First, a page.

Seals and sea lions may be slowing salmon recovery, hurting orcas

A young resident killer whale chases a chinook salmon in the Salish Sea near San Juan Island, WA. Sept 2017. Image obtained under NMFS permit #19091. Photo by John Durban (NOAA Fisheries/Southwest Fisheries Science Center), Holly Fearnbach (SR3: SeaLife Response, Rehabilitation and Research) and Lance Barrett-Lennard (Vancouver Aquarium’s Coastal Ocean Research Institute). (CC BY-SA 2.0) https://flic.kr/p/21wV8rV

A young resident killer whale chases a chinook salmon in the Salish Sea near San Juan Island, WA. Sept 2017. Photo by John Durban (NOAA Fisheries/Southwest Fisheries Science Center), Holly Fearnbach (SR3: SeaLife Response, Rehabilitation and Research) and Lance Barrett-Lennard (Vancouver Aquarium’s Coastal Ocean Research Institute). (CC BY-SA 2.0) https://flic.kr/p/21wV8rV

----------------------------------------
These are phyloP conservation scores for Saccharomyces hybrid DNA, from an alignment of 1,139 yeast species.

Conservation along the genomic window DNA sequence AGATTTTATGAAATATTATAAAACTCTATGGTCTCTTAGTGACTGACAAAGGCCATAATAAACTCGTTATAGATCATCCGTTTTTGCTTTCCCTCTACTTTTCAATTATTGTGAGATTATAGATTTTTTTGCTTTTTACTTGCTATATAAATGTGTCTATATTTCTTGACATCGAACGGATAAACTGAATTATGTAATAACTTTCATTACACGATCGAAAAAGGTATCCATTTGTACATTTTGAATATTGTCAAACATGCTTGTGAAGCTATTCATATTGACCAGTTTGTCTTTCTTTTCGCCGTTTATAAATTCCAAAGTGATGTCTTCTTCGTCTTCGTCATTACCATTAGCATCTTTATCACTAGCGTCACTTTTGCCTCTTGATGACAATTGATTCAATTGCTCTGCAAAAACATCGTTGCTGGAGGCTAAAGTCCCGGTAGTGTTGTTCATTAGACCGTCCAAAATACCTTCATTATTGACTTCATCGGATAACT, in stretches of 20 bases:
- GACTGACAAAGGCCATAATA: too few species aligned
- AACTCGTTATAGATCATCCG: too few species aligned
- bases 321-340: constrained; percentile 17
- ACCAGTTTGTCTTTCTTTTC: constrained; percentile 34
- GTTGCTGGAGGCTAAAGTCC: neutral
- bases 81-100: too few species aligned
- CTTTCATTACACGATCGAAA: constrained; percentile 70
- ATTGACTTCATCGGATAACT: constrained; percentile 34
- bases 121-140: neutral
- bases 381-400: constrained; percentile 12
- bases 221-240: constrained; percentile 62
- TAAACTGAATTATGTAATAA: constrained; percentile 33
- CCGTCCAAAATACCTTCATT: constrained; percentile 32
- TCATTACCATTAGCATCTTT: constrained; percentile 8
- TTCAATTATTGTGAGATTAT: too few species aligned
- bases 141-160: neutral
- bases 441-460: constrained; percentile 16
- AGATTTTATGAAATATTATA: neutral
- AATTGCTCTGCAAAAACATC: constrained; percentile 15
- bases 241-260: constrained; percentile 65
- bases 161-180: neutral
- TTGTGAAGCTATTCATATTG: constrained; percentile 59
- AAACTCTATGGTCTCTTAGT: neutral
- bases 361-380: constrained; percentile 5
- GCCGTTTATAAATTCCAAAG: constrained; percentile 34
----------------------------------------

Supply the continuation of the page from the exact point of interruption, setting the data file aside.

Increased consumption of Chinook salmon by seals and sea lions in the Salish Sea “could be masking the success of coastwide salmon recovery efforts,” according to a new study published this week in the journal Scientific Reports. Endangered resident orcas are said to be declining in part due to a lack of available Chinook, the orcas’ preferred prey.

Read the article by PSI senior writer Christopher Dunagan in Salish Sea Currents.

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